After working tape to tape for a few years the release of non-linear consumer digital editing software was a dream come true, and when it became acceptable as the cheap alternative for high-end production everything seemed possible. Then Final Cut X happened, and the story of betrayal and heartbreak commenced.

When I started working with BPOC I had the awesome opportunity to start a video services department from scratch post-FCPocolypse (coined by Ben Cohen in this very blog, hi-five on that one). Fortunately we had a copy of Adobe Premiere Pro 5 and Avid Media Composer 6 so I spent a lot of time working with both to determine what made the most sense for our workflow (that I still needed to establish).

My findings:

Avid MC6 is fast as hell to edit in, I mean obviously there is a reason it is the industry standard. However, it is VERY different from the other options. However, if you went to film school and cut with film then it should come more easily, it reminds me of editing on Steinbeck in some ways.

The biggest difference is it functions modally, there is a trim mode, a color correct mode, etc. and within each mode your screen layout changes as does the way you interact with the timeline. The most important thing is to NOT treat it like FCP, the timeline isn’t all loosey goosey with the mouse and dragging and dropping, piling on and on, you can be messy in FCP and Premiere (which is fun).

If you are going to go Avid check out the tutorials Avid has created to help win over the disappointed FCP editors of the world and this is a must have that I used to learn the basics and get to work using the software with the help of this training DVD The training DVD is great for feeling your way into Avid, I also recommend these two books: Editing with Avid Media Composer 5: Avid Official Curriculum (they haven't come out for one for 6 yet) and Avid Agility by Steve Cohen.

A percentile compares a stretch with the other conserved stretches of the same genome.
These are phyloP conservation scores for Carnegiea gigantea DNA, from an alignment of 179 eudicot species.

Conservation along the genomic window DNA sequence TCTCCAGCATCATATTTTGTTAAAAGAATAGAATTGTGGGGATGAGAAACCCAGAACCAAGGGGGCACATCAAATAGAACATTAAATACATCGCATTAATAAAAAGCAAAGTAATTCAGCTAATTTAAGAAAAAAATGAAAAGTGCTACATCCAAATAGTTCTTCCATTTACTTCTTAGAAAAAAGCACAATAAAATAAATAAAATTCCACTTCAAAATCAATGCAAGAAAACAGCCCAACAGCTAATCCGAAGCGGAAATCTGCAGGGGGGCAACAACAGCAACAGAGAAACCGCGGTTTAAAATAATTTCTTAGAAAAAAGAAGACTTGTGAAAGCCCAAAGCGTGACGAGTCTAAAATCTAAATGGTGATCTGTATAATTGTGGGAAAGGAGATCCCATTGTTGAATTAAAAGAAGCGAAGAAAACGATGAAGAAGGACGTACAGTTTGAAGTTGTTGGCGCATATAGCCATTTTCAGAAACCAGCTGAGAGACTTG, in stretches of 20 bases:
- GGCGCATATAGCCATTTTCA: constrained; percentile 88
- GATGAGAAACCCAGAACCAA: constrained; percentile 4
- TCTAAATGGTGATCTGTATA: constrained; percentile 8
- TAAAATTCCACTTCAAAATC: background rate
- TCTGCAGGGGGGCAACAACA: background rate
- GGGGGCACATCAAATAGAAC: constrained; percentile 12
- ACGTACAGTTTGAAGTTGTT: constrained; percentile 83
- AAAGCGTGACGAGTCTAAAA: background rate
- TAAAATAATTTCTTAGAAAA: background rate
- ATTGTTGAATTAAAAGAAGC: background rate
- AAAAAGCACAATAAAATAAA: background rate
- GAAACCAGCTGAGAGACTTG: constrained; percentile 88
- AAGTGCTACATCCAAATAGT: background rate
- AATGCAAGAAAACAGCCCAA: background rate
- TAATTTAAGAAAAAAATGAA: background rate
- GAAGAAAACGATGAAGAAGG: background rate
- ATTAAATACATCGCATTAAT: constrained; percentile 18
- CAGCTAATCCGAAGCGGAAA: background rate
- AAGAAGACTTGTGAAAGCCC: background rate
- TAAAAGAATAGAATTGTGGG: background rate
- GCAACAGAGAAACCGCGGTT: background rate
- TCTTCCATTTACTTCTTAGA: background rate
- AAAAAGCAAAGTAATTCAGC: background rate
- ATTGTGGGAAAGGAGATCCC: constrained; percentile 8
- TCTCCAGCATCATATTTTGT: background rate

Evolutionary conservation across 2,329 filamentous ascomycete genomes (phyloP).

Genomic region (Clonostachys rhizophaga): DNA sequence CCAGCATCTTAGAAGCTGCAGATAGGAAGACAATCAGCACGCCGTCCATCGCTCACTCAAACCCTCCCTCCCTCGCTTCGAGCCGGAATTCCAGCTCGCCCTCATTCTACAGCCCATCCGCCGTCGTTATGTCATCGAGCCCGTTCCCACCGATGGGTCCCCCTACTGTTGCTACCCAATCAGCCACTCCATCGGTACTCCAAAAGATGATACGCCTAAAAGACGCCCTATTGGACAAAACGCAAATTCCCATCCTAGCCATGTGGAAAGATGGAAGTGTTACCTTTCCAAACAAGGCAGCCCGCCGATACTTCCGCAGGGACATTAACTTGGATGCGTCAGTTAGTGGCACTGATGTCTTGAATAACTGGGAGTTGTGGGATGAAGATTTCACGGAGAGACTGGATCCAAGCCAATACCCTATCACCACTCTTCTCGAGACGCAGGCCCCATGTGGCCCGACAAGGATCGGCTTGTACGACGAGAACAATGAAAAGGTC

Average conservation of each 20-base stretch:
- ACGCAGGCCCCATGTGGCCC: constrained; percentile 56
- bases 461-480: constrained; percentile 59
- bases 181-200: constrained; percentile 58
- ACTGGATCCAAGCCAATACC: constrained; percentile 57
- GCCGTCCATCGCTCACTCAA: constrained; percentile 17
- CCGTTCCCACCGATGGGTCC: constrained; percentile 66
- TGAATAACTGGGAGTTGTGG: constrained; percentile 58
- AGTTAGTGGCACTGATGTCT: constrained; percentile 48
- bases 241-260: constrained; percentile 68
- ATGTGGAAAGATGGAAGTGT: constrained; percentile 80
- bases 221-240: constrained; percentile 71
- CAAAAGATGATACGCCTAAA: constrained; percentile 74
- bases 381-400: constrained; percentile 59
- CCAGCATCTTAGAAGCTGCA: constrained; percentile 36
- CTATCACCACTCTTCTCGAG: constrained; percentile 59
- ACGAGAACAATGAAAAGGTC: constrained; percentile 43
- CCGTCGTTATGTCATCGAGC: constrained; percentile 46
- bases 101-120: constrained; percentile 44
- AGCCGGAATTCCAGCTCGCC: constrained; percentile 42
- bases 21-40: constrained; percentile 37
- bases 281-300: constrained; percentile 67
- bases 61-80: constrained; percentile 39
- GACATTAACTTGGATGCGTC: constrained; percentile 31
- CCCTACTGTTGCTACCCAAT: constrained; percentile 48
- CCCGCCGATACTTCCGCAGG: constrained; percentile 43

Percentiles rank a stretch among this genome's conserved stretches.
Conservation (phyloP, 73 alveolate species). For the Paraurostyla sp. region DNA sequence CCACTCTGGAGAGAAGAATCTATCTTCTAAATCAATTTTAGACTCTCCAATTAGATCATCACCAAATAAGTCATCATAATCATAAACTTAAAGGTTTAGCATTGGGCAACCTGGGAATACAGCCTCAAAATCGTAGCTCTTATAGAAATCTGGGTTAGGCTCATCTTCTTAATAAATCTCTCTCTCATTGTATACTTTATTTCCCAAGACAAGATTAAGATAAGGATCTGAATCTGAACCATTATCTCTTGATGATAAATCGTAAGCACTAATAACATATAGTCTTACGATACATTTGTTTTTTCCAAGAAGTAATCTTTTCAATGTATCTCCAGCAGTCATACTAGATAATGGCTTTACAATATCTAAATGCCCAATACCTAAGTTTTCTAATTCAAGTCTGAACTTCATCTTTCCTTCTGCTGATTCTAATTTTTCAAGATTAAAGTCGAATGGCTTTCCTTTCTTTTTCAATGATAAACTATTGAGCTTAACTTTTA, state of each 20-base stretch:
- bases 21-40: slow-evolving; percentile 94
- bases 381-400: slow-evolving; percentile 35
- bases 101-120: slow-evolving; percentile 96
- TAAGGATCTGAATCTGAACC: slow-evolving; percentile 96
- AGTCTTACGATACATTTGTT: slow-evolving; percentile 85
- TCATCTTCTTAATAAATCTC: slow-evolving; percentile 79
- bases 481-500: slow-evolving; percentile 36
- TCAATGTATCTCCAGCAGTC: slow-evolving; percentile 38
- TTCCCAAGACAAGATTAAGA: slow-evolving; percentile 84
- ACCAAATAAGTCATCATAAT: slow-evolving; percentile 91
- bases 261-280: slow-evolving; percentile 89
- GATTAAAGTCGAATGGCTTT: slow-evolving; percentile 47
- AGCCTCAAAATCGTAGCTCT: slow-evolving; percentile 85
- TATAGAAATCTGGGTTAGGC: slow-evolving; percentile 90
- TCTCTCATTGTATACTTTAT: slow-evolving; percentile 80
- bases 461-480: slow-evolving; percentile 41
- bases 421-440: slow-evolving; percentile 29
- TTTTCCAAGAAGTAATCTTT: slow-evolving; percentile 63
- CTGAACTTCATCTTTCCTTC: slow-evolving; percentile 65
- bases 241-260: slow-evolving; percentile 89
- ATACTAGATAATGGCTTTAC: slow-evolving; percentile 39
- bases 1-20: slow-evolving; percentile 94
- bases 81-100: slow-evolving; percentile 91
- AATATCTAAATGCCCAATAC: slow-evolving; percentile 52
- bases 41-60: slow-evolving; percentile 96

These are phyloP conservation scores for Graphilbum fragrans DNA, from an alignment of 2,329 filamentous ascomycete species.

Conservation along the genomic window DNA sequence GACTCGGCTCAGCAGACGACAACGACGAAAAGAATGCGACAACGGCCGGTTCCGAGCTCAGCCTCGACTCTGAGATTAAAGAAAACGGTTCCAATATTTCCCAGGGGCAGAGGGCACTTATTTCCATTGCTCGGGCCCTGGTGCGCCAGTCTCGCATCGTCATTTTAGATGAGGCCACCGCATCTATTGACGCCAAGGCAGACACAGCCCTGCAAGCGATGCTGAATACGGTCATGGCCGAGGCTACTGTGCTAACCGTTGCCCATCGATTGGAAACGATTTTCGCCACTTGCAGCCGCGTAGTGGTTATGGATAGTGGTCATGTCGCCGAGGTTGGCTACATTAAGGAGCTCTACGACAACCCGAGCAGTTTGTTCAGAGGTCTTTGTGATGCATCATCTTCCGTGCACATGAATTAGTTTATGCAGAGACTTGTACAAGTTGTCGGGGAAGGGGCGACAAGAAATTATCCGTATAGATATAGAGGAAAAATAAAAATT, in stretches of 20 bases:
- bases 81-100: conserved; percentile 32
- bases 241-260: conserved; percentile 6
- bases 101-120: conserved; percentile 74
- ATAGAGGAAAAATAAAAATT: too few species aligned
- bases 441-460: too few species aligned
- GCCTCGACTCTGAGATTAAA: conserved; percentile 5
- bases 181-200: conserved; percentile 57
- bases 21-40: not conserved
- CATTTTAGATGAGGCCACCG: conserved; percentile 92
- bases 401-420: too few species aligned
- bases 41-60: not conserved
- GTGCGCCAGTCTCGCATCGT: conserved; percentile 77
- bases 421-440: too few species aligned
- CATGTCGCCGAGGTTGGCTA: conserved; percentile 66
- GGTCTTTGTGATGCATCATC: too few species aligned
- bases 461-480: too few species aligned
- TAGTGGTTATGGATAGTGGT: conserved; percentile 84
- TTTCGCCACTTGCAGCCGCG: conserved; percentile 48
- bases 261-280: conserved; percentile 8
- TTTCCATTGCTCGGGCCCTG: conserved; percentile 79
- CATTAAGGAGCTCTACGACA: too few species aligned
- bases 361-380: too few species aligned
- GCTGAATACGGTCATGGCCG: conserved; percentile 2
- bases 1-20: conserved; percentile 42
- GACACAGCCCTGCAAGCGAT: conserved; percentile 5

One thing that helps to make Avid so fast to edit in is the customizable buttons and keyboard. You can re-map the whole thing to play like FCP for the most part, as well as anything else you find yourself using a lot. This feature allows you to really customize the way you interact with the software to maximize your speed, which is super cool. Also since Avid owns Pro Tools if you use that for sound design it can be relatively seamless, but I generally mix sound design at the end anyway if Pro Tools is needed.

Now about Adobe Premiere, it is very similar to Final Cut and more commonly used because of affordability and education pricing, so whenever I get annoyed and forget the keystroke for something or how to do something I can google it and instantly get an answer which is a treat, Avid is a bit more leg work so the learning curve is a pain with it.

I generally advise people to go with Premiere if they have no time for the learning curve. Although definitely get yourself the current version of Premiere Pro, the older version 5 handles audio in a very stupid way, you need to break all 2 channel audio tracks out to mono, but this is fixed in 5.5. Also if you do graphics in Adobe After Effects the seamlessness between Premiere and After Effects is super cool, just need to make sure you have a lot cores working on your side, working in a 64-bit platform, and upgrading your graphics card to the max if you haven't already.